“Ye shall make you no idols nor graven image, neither rear you up a standing image, neither shall ye set up any image of stone in your land, to bow down unto it: for I am the Lord your God.” Leviticus 26: 1-17 sets a lot of standards for parishioners when it comes to worshiping any sacred image other than that of the Christian God. While it may be a little taboo, I’m sure we can all agree that there are some objects and images of this earth we choose to praise out of the sanctity of love and entertainment. The false idols that we bow before and display proudly simply serve as representations of our interests, adoration, and objective personal claims, especially when it comes to the film industry. Visual and physically tangible objects are what create the iconic aura of most films.
The following list of 10 Horror Objects We Covet have stood out from the world of film and have brought, sometimes literally, people to their knees. They are the recognizable icons of the films that shape the genre, whether we deem them as classic tales or modern stories. They may not be gods to us, or they may if you’re into that sort of thing, but these artifacts are the very pieces that build our frightening, bloody, macabre religion. These objects that we, as fans, worship are a means to imagery and meaning, some for violence and some for heroism. All are pretty graven images, though…
10. Ghostface’s Costume in the Scream Franchise
Crafting a monster is hard business. Creating a timeless monster for a human to where is another complex attempt all on its own. A simple face mask, two colors, black and white, and a generic shroud are what the teenagers of Wes Craven’s classic meta-slasher flick, Scream, fear the most. Ghostface’s costume may look like it was purchased off of a dime-store rack, but the second that the nameless killer puts on the outfit and brandishes a knife in hand the film’s villain, or villains, immediately become a nightmare in reality. Putting a typically masculine figure in a black polyblend dress and hood is a risky move, even for the 90’s, but it does work and most importantly, it drives home Scream’s major horror movie thesis: The villain can be anyone.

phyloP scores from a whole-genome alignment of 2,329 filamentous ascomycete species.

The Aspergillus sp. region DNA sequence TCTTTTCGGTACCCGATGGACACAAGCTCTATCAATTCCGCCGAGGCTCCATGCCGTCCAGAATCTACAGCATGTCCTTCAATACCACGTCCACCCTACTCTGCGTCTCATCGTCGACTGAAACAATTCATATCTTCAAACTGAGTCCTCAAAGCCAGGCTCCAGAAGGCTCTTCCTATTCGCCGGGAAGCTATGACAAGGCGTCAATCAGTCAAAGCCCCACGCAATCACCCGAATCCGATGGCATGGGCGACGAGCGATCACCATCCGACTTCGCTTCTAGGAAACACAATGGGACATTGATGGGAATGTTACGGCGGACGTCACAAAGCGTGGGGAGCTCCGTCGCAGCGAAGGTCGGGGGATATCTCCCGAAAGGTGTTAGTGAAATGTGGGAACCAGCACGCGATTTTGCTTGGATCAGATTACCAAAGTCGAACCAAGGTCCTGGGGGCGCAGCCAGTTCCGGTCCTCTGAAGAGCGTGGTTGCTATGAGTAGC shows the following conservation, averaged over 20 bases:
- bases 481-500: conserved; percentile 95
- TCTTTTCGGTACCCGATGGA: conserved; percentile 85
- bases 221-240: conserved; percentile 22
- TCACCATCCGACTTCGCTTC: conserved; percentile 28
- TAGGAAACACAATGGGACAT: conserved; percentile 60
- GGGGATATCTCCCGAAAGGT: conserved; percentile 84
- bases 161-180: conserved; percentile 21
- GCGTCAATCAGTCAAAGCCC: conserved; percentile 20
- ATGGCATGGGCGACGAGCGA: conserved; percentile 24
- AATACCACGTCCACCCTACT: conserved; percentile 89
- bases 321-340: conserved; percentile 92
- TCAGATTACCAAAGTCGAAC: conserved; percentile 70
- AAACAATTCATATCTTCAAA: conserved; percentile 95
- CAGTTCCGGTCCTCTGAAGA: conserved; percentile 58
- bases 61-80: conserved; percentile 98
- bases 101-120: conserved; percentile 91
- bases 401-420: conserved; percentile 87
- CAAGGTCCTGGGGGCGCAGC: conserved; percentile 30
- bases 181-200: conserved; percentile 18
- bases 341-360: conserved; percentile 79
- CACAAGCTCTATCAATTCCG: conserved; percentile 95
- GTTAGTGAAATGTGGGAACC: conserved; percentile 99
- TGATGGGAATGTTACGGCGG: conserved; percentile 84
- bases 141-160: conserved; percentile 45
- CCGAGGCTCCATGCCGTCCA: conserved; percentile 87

9. The Necronomicon Ex-Mortis in The Evil Dead Universe
Many organized religions follow a sacred written word. Horror fans have the Necronomicon. Sam Raimi’s (Army of Darkness) cult classic, The Evil Dead, expands on the evil Sumerian Book of the Dead by placing it within the isolated cabin visited by a curious group of friends at the start of the 80’s. Also referred to as “Naturom Demonto”, the book bound in human flesh contains incantations, prophecies, spells, demonic summons, and other works of undead sorcery. While the genre’s unofficial bible is extremely troublesome when it comes to wreaking havoc on multiple dimensions, the Necronomicon is an acclaimed text worthy of any reader’s choice award. A bit of sacrificial blood will get you access to the unabridged version.
8. The Twana of The Blair Witch Project Franchise